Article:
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By Lakshmi Raj, Co-founder and Co-CEO at Replicon

Medium | November 12, 2019

Given the auspicious start of WeWork’s growing empire, few expected that investors would lose enough confidence to cancel the company’s highly anticipated IPO and wind up ousting CEO Adam Neumann within one week. But now that we’re here, I couldn’t help but notice a pattern.

In pursuit of the next profitable innovation, vying for the support of VC investment can feel like reality TV. With an abundance of driven, self-confident visionaries setting out to be the next great vanguards of tech, some continue to fall victim to the “fake it ‘till you make it” school of thought. But this approach didn’t become popular overnight — some VC firms have strengthened appeal by playing into this repeatedly, funding the hotshot entrepreneur with a sparkling pedigree, supporting only those who can raise the highest valuation, and encouraging growth above all else.

But the rare unicorn does exist, and that business will make it big. The rest might at least have a successful exit, like in the instances of Tumblr or One Kings Lane, and find a new home for perhaps 1/10th the peak value. But at worst, constant overinvestments result in a business bleeding money without maintaining any gross margins. Ultimately employees take the biggest hit, but stakeholders can also get left behind if the singular needs of a few shareholders take precedence.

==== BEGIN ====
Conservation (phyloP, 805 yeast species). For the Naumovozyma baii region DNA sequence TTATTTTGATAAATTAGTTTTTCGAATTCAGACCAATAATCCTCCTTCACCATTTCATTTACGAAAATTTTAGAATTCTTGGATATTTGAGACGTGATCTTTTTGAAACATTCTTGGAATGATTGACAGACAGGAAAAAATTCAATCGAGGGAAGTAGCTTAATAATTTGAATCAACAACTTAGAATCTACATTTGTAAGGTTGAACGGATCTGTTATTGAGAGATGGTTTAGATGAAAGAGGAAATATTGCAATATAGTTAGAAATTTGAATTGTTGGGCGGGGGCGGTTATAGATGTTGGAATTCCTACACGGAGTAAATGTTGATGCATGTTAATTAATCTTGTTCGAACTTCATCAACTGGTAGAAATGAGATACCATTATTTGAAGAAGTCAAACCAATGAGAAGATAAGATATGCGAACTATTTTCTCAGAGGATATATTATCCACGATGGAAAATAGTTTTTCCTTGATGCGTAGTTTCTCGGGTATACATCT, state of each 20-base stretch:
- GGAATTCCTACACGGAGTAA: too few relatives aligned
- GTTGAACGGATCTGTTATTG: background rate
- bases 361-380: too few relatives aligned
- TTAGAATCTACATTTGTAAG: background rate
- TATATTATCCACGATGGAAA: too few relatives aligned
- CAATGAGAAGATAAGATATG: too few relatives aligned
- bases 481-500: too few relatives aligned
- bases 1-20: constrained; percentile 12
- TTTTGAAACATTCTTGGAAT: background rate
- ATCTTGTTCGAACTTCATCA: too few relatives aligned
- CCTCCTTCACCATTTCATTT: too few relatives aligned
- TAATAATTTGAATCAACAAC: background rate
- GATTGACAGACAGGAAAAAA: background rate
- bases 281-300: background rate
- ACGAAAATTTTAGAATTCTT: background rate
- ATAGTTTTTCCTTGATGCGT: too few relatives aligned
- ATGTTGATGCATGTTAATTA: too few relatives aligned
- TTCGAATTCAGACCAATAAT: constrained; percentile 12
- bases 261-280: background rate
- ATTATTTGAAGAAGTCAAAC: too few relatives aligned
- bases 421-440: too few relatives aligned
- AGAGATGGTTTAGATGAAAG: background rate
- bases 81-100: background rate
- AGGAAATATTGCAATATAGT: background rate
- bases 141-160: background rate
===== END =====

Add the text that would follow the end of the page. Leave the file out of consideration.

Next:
VCs cannot know the outcome of their investments, of course, but some have an agenda nonetheless — even if it means promoting a risky culture. Adam Neumann, for example, is far from the only eccentric figure that has been rewarded by investors. Another is Theranos’s Elizabeth Holmes, who took inspiration from big, successful personalities like Steve Jobs to the point of obsession; wearing black turtlenecks, excusing abrasive behavior, and surrounding herself with powerful people to dazzle investors into paying more and pushing for more — continuing the “fake it ‘till you make it” cycle until it cracked. In her case, the cycle made a full 360° turn. Encouraged by the idiosyncrasies of successful founders, she played a role until she convinced investors she was worth their money, despite promoting a questionable proposal. Adam Neumann, on the other hand, had a truly profitable idea, waylaid by his reckless business practices, including bleeding money without maintaining any gross margins.

What can be done to break the cycle? Due diligence isn’t just for VCs — founders and entrepreneurs can perform their own research on VCs, and keep the focus on a few key factors.

Valuation vs. Value

One core pillar of this process is around brand value proposition. Questions you may want to consider include what value does your company provide, and what kind of value (aside from monetary) are you looking for a VC to provide? Do they match up? As a founder and leader of your company, you know your business inside and out. If tangible markers of growth mean a lot to you, they should mean a lot to the VCs you’re pitching.